Is the theory helpful? Sure. But a well-motivated, smart programmer can write a hell of a lot of good code, and maybe one or two really good, fast programs in that same 4 years, as well as gaining enormous practical experience. It really comes down to the individual.

There are giants in this field who have created apps you and I use every day, and some of them never went anywhere near a formal CS class.

Finally, this may seem picky but I'm pretty sure your ego can take it: you mention "slow programs". Now, DL is a lot of things, but fast it aint. Nobody is ever going to give DL 1.x an award for performance. You've made design and API choices, and they've worked for you and your customers (or at least those that own G5s and CoreDuos) but your app is also paying the price for those choices.

May 20, 2007 9:09 PM

Blogger Wil Shipley said...

Well, yes, Delicious Library 1 is not fast in some cases, especially with large collections.

Acting as the primary programmer, and doing it in seven months, I'm actually very proud of the performance I got. Compare it against iPhoto 1, written by an entire team of programmers over who-knows-how-long, instead of iPhoto 6, which is the result of five more years of development.

The question is not "is it fast" but "is it fast considering how long it took to write and how bug-free it is and how many people worked on it and how many features it has." Those are always the trade-offs. I stand by the decisions I made, and defy anyone to do a better job without sacrificing the other vectors.

Plus, DL2 ownz0rs.

May 20, 2007 9:19 PM

Anonymous Owen Anderson said...

One of my professors has a good way of explaining what Computer Science is: "Computer Science is to computers as Astronomy is to telescopes: a vital tool, but not the focus of study. Computer Science is the study of problem solving, and the computer happens to be our tool of choice."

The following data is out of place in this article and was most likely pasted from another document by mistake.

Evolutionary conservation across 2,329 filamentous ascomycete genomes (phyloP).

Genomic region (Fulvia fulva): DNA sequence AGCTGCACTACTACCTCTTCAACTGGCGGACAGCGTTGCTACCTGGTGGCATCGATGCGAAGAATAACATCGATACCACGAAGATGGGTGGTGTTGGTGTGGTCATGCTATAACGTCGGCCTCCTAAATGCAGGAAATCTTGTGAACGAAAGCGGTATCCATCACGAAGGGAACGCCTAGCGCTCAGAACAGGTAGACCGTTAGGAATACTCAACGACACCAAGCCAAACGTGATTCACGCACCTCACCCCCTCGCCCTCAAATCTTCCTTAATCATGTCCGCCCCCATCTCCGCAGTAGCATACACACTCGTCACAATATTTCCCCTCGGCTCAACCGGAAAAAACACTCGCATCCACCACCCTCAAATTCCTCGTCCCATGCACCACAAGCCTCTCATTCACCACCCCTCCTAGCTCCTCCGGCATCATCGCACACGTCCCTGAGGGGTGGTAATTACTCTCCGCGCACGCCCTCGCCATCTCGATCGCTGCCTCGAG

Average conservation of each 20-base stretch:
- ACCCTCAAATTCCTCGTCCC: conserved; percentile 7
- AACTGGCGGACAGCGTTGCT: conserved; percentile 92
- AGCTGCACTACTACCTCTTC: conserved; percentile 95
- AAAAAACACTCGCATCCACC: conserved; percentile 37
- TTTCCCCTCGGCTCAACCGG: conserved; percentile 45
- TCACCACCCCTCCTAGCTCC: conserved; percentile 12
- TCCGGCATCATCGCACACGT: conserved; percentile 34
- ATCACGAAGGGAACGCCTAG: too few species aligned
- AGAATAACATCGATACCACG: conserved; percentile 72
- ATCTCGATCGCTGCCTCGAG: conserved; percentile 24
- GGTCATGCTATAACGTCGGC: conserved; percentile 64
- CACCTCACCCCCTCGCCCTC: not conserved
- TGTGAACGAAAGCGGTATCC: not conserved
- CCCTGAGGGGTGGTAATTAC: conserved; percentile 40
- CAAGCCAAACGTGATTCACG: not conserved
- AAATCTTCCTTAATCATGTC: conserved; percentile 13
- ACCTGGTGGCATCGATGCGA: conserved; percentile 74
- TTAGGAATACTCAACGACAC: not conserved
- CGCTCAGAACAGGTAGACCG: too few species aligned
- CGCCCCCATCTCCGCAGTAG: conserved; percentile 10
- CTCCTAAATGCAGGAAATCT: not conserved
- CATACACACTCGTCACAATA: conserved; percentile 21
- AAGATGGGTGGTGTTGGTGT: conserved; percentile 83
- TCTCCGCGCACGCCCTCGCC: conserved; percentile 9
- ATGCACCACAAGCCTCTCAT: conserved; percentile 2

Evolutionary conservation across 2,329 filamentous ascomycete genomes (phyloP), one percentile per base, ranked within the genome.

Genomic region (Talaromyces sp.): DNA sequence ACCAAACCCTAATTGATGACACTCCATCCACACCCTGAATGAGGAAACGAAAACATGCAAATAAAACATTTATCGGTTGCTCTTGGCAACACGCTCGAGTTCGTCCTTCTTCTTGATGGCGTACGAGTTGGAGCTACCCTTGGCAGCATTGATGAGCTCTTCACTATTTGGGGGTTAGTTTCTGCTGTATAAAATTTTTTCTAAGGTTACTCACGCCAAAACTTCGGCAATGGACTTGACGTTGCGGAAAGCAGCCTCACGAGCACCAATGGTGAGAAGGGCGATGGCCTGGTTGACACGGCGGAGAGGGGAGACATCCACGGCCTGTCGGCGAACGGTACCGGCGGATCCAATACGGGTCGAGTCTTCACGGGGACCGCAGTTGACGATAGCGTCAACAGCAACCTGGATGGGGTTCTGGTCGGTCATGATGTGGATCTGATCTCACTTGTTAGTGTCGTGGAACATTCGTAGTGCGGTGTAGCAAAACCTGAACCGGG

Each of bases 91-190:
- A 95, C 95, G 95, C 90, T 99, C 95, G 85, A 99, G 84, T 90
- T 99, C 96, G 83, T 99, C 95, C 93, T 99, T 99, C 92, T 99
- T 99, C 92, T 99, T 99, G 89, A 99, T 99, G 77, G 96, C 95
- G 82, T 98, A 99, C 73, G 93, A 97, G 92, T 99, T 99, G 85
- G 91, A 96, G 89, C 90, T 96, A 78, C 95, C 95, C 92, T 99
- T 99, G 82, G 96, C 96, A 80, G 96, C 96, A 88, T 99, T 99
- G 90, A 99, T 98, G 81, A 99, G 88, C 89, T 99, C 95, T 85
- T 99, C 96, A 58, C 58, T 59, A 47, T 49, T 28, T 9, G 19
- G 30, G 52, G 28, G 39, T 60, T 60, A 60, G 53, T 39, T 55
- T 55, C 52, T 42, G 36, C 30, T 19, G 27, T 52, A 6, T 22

In my view, software engineering differs in as a (semi-)academic field in that it is a study of the tool and how to use it, rather than the study of the ideas behind it, similar to the difference between an optical engineer who builds telescopes, and an astronomer.

On another note: I'm a CS senior at a small liberal arts college (Macalester), and, while we don't have as many courses or as many professors as big schools, I've been very happy with the quality of the education I've received. For instance, I can't _imagine_ being limited to only visiting professors during certain hours. For us, office hours are just a guaranteed time they'll be there, but we're allowed to come by almost anytime they're in their offices.

There really is a much freer flow of knowledge.

May 21, 2007 7:46 AM

Blogger Brady said...

And a (minor) tip for those undergrads that do want to get invited to all the various faculty/grad student gatherings - get a job with one of your professors. When you work in their lab, you get access to their equipment, their gatherings and their knowledge. Once you are in the door, you can actually start to raise questions about undergrad issues. Heck, in some labs the paid undergrads are treated better then the grad students.

May 21, 2007 12:22 PM

Blogger Wil Shipley said...

I actually did a special project at the request of one of the professors while I was at the UW (I wrote a GUI drawing application in X11 that could output LaTeX commands, and I actually used LaTeX as my native file format) , but although I got access to one of the labs, I still wasn't invited to picnics. Rats!

It might have been because I spent all my time staring at the extremely HOTT research assistant who was at the UW at the time. Oh, man. So hot. What the heck was her name?

May 21, 2007 12:52 PM

Anonymous Damien Sorresso said...

Computer science is a branch of mathematics dealing with algorithms. Philosophically, there are issues with calling computer science a "science". The things that computer scientists study (algorithms) exist in a world of absolute truths and falsities. Science deals with reality, a domain where we can only seek to accurately describe what's going on, not prove what's going on. In short, science is based on empiricism, which yields descriptions and varying degrees of accuracy. Mathematics is based on truth.